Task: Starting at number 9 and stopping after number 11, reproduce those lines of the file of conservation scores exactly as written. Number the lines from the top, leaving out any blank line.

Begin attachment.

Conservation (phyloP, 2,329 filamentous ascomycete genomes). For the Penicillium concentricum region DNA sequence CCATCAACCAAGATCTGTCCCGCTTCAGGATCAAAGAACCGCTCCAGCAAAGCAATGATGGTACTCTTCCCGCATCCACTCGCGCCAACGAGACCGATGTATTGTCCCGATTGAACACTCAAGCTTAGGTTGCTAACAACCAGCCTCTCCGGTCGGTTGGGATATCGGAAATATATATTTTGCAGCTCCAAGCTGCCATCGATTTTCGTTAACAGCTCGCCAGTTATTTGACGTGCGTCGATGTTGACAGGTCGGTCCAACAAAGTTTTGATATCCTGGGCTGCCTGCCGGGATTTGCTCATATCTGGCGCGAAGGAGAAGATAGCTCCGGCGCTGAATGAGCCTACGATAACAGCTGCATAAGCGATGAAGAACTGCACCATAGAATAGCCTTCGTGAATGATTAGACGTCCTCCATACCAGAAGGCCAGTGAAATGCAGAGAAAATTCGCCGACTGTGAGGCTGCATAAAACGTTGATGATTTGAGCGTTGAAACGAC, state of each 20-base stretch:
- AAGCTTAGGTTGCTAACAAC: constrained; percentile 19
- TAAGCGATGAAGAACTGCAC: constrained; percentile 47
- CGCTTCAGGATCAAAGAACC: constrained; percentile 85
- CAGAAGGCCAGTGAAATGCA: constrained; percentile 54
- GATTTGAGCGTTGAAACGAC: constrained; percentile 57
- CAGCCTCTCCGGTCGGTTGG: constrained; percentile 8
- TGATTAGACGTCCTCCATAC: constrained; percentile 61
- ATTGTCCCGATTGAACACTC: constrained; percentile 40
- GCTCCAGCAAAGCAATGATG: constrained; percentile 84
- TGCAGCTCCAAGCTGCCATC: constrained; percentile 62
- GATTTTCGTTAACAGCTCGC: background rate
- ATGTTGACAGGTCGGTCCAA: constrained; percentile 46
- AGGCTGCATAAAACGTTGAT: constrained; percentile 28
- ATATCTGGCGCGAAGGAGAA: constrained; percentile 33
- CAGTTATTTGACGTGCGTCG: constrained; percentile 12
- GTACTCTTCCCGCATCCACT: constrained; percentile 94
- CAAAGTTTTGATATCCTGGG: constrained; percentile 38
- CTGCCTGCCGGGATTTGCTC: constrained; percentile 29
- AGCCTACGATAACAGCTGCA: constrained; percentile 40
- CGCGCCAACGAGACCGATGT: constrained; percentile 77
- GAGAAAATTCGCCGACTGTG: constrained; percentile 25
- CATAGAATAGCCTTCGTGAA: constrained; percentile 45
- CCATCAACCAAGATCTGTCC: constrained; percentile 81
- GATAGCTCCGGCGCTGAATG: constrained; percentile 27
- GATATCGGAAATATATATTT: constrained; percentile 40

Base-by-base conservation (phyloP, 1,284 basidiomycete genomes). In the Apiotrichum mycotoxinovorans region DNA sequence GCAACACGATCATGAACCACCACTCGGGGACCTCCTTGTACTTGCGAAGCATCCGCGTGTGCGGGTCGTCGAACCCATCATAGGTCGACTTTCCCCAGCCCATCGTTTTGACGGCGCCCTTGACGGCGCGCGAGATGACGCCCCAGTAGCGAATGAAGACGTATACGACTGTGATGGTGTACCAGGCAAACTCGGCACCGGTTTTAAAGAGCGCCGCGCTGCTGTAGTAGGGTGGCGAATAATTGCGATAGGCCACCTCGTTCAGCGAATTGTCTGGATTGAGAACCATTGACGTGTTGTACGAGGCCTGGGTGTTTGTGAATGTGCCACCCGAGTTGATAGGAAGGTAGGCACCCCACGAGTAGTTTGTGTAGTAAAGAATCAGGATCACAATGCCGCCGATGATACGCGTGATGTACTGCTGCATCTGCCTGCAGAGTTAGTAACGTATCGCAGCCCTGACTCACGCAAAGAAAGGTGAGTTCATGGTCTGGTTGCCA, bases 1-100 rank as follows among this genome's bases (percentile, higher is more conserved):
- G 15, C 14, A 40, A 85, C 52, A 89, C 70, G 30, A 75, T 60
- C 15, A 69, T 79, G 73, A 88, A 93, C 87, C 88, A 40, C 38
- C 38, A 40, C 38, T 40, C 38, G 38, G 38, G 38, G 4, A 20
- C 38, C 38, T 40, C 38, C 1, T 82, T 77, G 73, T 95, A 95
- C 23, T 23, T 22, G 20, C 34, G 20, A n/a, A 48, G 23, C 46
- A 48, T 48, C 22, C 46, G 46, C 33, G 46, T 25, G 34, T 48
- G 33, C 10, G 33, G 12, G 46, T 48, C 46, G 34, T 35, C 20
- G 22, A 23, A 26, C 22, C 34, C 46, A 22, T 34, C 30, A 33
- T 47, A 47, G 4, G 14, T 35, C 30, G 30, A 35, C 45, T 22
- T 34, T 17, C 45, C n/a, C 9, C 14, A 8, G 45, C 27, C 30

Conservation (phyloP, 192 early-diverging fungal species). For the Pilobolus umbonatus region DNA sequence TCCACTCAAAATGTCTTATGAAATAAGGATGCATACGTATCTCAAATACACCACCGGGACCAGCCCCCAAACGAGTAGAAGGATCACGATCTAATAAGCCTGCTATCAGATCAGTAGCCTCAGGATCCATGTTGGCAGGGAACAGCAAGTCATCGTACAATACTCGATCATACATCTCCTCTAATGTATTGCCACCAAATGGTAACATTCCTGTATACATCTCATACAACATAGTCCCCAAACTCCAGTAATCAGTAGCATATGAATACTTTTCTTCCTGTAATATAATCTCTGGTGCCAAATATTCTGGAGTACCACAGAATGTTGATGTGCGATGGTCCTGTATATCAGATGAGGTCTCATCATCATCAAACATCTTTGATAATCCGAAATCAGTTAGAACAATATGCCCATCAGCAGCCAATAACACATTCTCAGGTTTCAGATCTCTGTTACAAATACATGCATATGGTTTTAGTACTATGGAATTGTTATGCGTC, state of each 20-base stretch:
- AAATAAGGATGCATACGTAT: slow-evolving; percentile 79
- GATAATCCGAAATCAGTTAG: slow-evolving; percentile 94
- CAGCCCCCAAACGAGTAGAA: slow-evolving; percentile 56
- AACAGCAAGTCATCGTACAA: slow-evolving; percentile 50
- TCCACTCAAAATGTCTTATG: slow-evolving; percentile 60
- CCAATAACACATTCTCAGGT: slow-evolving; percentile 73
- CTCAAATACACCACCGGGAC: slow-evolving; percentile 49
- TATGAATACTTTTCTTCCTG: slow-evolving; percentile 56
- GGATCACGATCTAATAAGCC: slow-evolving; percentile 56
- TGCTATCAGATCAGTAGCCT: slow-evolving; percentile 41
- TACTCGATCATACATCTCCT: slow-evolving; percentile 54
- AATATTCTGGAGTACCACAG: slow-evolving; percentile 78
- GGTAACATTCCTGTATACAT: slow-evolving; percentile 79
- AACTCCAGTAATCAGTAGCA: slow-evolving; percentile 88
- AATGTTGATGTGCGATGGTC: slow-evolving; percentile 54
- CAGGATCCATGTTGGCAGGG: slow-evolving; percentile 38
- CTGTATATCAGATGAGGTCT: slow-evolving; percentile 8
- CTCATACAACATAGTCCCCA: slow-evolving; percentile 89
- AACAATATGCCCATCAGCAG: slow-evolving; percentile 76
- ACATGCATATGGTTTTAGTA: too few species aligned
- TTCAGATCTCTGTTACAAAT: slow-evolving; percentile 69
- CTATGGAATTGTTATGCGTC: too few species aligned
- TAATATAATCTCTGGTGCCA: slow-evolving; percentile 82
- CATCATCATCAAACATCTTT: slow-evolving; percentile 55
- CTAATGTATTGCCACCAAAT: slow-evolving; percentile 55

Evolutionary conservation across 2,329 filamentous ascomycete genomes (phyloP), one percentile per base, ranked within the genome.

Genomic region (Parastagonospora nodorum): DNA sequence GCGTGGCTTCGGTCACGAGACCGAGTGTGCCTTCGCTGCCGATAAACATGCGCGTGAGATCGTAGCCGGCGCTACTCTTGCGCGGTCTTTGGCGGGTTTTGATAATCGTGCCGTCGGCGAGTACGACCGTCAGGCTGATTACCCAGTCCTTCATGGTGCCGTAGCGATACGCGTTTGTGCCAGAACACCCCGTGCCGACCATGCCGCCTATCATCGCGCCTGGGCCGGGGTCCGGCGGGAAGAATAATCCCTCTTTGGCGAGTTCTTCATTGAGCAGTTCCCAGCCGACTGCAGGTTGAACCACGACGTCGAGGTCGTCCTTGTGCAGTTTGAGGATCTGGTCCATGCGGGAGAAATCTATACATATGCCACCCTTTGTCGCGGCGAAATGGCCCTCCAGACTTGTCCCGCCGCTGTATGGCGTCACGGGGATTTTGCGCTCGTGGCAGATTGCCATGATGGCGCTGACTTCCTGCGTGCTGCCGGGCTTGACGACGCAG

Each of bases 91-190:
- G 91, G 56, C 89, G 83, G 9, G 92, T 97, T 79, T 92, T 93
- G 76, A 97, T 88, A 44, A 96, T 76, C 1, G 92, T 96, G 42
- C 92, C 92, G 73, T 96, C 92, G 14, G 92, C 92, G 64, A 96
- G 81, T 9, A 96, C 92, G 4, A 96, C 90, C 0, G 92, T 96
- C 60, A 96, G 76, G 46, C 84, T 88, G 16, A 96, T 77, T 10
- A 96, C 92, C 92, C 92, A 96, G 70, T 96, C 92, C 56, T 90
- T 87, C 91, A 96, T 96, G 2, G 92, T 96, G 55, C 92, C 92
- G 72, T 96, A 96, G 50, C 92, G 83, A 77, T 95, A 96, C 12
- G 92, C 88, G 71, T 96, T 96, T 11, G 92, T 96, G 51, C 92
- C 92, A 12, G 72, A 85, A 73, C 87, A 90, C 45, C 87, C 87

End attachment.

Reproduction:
- ATTGTCCCGATTGAACACTC: constrained; percentile 40
- GCTCCAGCAAAGCAATGATG: constrained; percentile 84
- TGCAGCTCCAAGCTGCCATC: constrained; percentile 62